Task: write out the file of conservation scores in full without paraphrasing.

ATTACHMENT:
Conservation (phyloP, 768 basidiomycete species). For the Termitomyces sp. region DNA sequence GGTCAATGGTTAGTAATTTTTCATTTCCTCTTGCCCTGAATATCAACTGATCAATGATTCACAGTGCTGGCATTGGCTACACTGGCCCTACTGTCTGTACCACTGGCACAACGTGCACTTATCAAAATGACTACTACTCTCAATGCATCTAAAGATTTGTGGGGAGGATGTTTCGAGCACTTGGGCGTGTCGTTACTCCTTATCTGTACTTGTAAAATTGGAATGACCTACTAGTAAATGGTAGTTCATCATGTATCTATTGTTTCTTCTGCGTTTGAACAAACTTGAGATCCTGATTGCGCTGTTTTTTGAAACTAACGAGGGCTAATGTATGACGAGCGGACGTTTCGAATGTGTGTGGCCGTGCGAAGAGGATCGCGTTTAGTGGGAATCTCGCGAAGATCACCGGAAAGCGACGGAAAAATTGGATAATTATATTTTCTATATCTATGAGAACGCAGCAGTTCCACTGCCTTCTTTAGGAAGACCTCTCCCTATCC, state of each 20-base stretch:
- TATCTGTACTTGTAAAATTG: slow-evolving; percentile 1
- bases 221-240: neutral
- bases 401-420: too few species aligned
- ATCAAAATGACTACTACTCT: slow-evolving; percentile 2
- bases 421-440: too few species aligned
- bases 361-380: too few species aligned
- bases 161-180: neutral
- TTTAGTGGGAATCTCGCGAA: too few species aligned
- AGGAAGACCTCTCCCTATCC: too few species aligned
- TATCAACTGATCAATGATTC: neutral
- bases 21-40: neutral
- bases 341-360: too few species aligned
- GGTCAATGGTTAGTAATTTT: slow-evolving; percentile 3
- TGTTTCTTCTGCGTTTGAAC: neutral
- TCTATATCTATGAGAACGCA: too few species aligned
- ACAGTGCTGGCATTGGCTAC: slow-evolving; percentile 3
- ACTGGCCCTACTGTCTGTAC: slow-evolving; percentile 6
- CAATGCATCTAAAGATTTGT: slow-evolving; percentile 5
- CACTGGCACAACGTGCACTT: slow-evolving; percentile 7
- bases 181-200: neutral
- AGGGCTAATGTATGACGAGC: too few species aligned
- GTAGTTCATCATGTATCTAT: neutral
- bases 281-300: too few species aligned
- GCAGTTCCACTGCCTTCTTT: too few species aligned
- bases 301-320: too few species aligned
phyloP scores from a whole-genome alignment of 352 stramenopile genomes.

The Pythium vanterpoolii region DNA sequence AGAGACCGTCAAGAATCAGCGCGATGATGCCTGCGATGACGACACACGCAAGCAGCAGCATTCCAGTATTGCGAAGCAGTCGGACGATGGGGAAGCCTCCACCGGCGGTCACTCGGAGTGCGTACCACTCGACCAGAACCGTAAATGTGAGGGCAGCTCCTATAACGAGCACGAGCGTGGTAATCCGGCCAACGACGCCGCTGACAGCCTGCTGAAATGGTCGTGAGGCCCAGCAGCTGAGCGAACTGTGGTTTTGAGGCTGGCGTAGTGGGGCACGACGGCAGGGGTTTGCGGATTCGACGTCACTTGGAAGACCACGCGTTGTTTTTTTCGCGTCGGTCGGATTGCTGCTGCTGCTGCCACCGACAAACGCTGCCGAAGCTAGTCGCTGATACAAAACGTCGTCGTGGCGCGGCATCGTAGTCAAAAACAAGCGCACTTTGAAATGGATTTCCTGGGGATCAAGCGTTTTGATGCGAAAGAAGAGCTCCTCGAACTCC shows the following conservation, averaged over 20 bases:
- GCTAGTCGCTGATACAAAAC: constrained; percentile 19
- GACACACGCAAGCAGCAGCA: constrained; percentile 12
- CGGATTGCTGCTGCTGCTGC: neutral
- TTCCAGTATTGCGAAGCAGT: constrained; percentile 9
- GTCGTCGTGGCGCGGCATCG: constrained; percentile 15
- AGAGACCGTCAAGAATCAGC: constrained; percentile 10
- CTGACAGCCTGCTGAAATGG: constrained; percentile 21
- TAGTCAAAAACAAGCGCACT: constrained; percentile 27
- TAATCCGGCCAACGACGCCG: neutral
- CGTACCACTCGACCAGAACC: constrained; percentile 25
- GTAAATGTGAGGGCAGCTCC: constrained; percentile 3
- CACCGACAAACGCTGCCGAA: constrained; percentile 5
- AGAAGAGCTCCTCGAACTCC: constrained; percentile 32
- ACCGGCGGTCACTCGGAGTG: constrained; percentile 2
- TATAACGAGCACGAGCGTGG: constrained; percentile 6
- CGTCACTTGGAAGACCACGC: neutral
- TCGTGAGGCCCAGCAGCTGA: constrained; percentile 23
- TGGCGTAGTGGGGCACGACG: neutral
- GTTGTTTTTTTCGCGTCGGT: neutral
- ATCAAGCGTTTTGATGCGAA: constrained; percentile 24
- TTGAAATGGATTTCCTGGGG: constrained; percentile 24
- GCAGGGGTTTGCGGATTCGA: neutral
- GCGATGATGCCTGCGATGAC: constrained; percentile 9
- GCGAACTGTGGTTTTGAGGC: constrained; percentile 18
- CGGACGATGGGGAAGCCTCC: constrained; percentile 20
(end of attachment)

Conservation (phyloP, 768 basidiomycete species). For the Termitomyces sp. region DNA sequence GGTCAATGGTTAGTAATTTTTCATTTCCTCTTGCCCTGAATATCAACTGATCAATGATTCACAGTGCTGGCATTGGCTACACTGGCCCTACTGTCTGTACCACTGGCACAACGTGCACTTATCAAAATGACTACTACTCTCAATGCATCTAAAGATTTGTGGGGAGGATGTTTCGAGCACTTGGGCGTGTCGTTACTCCTTATCTGTACTTGTAAAATTGGAATGACCTACTAGTAAATGGTAGTTCATCATGTATCTATTGTTTCTTCTGCGTTTGAACAAACTTGAGATCCTGATTGCGCTGTTTTTTGAAACTAACGAGGGCTAATGTATGACGAGCGGACGTTTCGAATGTGTGTGGCCGTGCGAAGAGGATCGCGTTTAGTGGGAATCTCGCGAAGATCACCGGAAAGCGACGGAAAAATTGGATAATTATATTTTCTATATCTATGAGAACGCAGCAGTTCCACTGCCTTCTTTAGGAAGACCTCTCCCTATCC, state of each 20-base stretch:
- TATCTGTACTTGTAAAATTG: slow-evolving; percentile 1
- bases 221-240: neutral
- bases 401-420: too few species aligned
- ATCAAAATGACTACTACTCT: slow-evolving; percentile 2
- bases 421-440: too few species aligned
- bases 361-380: too few species aligned
- bases 161-180: neutral
- TTTAGTGGGAATCTCGCGAA: too few species aligned
- AGGAAGACCTCTCCCTATCC: too few species aligned
- TATCAACTGATCAATGATTC: neutral
- bases 21-40: neutral
- bases 341-360: too few species aligned
- GGTCAATGGTTAGTAATTTT: slow-evolving; percentile 3
- TGTTTCTTCTGCGTTTGAAC: neutral
- TCTATATCTATGAGAACGCA: too few species aligned
- ACAGTGCTGGCATTGGCTAC: slow-evolving; percentile 3
- ACTGGCCCTACTGTCTGTAC: slow-evolving; percentile 6
- CAATGCATCTAAAGATTTGT: slow-evolving; percentile 5
- CACTGGCACAACGTGCACTT: slow-evolving; percentile 7
- bases 181-200: neutral
- AGGGCTAATGTATGACGAGC: too few species aligned
- GTAGTTCATCATGTATCTAT: neutral
- bases 281-300: too few species aligned
- GCAGTTCCACTGCCTTCTTT: too few species aligned
- bases 301-320: too few species aligned
phyloP scores from a whole-genome alignment of 352 stramenopile genomes.

The Pythium vanterpoolii region DNA sequence AGAGACCGTCAAGAATCAGCGCGATGATGCCTGCGATGACGACACACGCAAGCAGCAGCATTCCAGTATTGCGAAGCAGTCGGACGATGGGGAAGCCTCCACCGGCGGTCACTCGGAGTGCGTACCACTCGACCAGAACCGTAAATGTGAGGGCAGCTCCTATAACGAGCACGAGCGTGGTAATCCGGCCAACGACGCCGCTGACAGCCTGCTGAAATGGTCGTGAGGCCCAGCAGCTGAGCGAACTGTGGTTTTGAGGCTGGCGTAGTGGGGCACGACGGCAGGGGTTTGCGGATTCGACGTCACTTGGAAGACCACGCGTTGTTTTTTTCGCGTCGGTCGGATTGCTGCTGCTGCTGCCACCGACAAACGCTGCCGAAGCTAGTCGCTGATACAAAACGTCGTCGTGGCGCGGCATCGTAGTCAAAAACAAGCGCACTTTGAAATGGATTTCCTGGGGATCAAGCGTTTTGATGCGAAAGAAGAGCTCCTCGAACTCC shows the following conservation, averaged over 20 bases:
- GCTAGTCGCTGATACAAAAC: constrained; percentile 19
- GACACACGCAAGCAGCAGCA: constrained; percentile 12
- CGGATTGCTGCTGCTGCTGC: neutral
- TTCCAGTATTGCGAAGCAGT: constrained; percentile 9
- GTCGTCGTGGCGCGGCATCG: constrained; percentile 15
- AGAGACCGTCAAGAATCAGC: constrained; percentile 10
- CTGACAGCCTGCTGAAATGG: constrained; percentile 21
- TAGTCAAAAACAAGCGCACT: constrained; percentile 27
- TAATCCGGCCAACGACGCCG: neutral
- CGTACCACTCGACCAGAACC: constrained; percentile 25
- GTAAATGTGAGGGCAGCTCC: constrained; percentile 3
- CACCGACAAACGCTGCCGAA: constrained; percentile 5
- AGAAGAGCTCCTCGAACTCC: constrained; percentile 32
- ACCGGCGGTCACTCGGAGTG: constrained; percentile 2
- TATAACGAGCACGAGCGTGG: constrained; percentile 6
- CGTCACTTGGAAGACCACGC: neutral
- TCGTGAGGCCCAGCAGCTGA: constrained; percentile 23
- TGGCGTAGTGGGGCACGACG: neutral
- GTTGTTTTTTTCGCGTCGGT: neutral
- ATCAAGCGTTTTGATGCGAA: constrained; percentile 24
- TTGAAATGGATTTCCTGGGG: constrained; percentile 24
- GCAGGGGTTTGCGGATTCGA: neutral
- GCGATGATGCCTGCGATGAC: constrained; percentile 9
- GCGAACTGTGGTTTTGAGGC: constrained; percentile 18
- CGGACGATGGGGAAGCCTCC: constrained; percentile 20